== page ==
The effect of combined hormonal contraceptives use on brain reactivity during response inhibition
2016 (English)In: European journal of contraception & reproductive health care, ISSN 1362-5187, E-ISSN 1473-0782, Vol. 21, no 2, 150-157 p.Article in journal (Refereed) Published
Objectives Cognitive control, which can be described as the ability to moderate impulses, has not previously been investigated in users of combined hormonal contraception (CHC). Given the suggested modulatory role of ovarian steroids in prefrontal dopaminergic function, which in turn taps into cognitive control, this randomised, double-blinded, placebo-controlled oral contraceptive trial set out to investigate the brain activity pattern during response inhibition in CHC users. Methods Thirty-four women were randomised to one treatment cycle with a levonorgestrel-containing CHC or placebo. The women performed a Go/NoGo task to measure brain activity during response inhibition by use of event-related functional magnetic resonance imaging (fMRI) prior to and during the CHC/placebo treatment cycle. Results No differences between CHC and placebo users in number of correct inhibitions were found during treatment, but only women on CHC significantly improved their performance between the baseline and treatment assessments. During the treatment cycle CHC users displayed decreased activity in the right middle frontal gyrus in comparison with placebo users. No other significant activations were evident between treatment groups or within groups. Conclusion Overall, CHC use had marginal effects on brain activity during response inhibition. If anything, the findings of the study may suggest reduced effort or increased efficiency in maintaining orbitofrontal cortex inhibitory cognitive control when using a combined oral contraceptive.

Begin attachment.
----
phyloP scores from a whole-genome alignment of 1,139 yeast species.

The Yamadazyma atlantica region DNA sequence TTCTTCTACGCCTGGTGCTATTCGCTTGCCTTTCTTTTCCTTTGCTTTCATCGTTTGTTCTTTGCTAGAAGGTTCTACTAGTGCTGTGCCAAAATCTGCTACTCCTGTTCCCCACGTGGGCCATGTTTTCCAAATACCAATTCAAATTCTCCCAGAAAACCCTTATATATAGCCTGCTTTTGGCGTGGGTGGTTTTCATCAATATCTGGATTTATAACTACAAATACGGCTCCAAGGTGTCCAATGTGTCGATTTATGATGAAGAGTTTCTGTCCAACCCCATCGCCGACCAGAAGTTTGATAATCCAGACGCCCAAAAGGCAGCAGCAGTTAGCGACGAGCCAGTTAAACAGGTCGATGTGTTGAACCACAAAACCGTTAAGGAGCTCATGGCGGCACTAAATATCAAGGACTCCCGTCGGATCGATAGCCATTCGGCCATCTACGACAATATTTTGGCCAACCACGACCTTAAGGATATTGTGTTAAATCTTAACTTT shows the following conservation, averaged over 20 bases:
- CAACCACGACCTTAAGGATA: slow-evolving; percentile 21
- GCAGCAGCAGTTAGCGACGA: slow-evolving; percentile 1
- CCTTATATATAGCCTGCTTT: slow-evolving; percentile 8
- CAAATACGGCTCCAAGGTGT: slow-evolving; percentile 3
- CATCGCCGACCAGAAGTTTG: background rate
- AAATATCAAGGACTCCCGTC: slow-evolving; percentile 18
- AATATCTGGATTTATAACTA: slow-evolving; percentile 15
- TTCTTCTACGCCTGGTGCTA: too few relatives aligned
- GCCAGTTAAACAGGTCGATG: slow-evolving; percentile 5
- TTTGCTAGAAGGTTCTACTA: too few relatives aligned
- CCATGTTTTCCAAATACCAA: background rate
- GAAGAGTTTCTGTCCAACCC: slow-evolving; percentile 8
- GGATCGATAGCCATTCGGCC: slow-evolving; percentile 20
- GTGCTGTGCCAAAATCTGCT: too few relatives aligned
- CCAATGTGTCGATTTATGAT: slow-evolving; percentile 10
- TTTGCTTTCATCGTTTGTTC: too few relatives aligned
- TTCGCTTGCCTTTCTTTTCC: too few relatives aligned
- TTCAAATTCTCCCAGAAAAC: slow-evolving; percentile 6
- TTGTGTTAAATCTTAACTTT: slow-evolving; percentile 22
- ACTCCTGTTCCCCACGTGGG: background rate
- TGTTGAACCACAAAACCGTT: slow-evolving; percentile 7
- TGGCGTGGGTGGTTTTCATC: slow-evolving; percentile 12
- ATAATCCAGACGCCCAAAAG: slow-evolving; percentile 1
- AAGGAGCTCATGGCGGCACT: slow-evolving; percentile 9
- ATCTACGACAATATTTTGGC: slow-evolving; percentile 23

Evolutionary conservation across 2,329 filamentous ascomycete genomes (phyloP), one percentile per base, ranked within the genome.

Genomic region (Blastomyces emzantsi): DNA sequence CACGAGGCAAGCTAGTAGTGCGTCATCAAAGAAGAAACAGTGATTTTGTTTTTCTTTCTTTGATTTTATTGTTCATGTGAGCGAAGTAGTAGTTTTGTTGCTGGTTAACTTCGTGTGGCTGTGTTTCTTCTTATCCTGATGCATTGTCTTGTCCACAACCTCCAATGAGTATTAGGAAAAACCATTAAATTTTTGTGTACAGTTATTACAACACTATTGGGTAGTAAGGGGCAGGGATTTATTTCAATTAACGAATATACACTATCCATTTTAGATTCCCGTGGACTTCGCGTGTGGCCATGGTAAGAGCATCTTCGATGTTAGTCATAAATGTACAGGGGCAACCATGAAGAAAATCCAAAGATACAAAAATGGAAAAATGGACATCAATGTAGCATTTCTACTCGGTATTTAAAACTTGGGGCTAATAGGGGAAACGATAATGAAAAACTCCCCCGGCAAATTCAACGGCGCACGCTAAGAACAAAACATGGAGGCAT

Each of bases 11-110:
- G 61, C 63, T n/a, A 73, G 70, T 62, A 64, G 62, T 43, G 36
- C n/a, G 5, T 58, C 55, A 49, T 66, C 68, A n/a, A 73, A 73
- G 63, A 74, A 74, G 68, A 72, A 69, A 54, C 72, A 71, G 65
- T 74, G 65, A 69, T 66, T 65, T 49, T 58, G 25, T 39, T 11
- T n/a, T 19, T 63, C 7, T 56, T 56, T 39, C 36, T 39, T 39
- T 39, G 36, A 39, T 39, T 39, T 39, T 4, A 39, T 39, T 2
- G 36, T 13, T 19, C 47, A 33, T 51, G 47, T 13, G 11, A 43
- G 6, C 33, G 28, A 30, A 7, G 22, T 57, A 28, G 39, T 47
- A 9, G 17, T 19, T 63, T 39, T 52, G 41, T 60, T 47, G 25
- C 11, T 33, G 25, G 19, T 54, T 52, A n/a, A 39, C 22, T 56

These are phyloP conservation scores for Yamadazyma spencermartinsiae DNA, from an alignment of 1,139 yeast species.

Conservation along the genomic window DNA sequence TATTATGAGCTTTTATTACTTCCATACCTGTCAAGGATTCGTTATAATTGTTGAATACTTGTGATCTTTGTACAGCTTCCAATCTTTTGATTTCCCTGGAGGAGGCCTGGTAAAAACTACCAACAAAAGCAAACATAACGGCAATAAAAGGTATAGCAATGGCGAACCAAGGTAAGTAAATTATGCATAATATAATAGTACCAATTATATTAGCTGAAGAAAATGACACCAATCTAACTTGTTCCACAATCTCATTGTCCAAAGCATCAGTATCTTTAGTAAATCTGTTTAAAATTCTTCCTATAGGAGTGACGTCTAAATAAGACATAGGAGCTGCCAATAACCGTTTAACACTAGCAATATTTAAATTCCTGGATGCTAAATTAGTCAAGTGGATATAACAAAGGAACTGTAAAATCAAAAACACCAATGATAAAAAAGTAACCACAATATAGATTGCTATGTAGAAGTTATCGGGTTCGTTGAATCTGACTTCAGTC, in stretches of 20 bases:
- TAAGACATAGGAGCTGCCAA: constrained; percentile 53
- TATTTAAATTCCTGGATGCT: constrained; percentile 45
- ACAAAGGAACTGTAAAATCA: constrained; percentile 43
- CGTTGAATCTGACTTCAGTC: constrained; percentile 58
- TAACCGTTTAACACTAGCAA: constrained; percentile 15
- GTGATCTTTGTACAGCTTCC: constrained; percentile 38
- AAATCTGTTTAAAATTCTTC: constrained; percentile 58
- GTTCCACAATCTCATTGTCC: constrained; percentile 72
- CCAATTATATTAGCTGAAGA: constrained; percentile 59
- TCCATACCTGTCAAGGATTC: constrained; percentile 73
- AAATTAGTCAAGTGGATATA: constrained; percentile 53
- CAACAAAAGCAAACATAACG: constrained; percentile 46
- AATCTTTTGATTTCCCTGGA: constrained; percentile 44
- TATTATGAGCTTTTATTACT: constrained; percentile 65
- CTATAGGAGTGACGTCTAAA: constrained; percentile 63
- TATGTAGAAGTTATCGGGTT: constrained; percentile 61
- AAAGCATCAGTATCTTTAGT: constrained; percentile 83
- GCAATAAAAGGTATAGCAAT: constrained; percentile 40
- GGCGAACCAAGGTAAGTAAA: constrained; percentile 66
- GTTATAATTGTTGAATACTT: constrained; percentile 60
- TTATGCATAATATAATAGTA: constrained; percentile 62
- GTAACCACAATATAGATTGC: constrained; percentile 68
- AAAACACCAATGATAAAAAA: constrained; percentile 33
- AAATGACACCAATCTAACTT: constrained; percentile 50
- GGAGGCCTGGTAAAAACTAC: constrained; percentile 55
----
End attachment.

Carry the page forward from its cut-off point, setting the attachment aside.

Place, publisher, year, edition, pages
2016. Vol. 21, no 2, 150-157 p.
Functional magnetic resonance imaging; Go/NoGo; Oestrogen; Oral contraceptives; Progestagen; Randomised clinical trial; Response inhibition
Obstetrics, Gynecology and Reproductive Medicine Public Health, Global Health, Social Medicine and Epidemiology
IdentifiersURN: urn:nbn:se:uu:diva-265145DOI: 10.3109/13625187.2015.1077381ISI: 000375025700006PubMedID: 26291330OAI: oai:DiVA.org:uu-265145DiVA: diva2:862608
FunderSwedish Research Council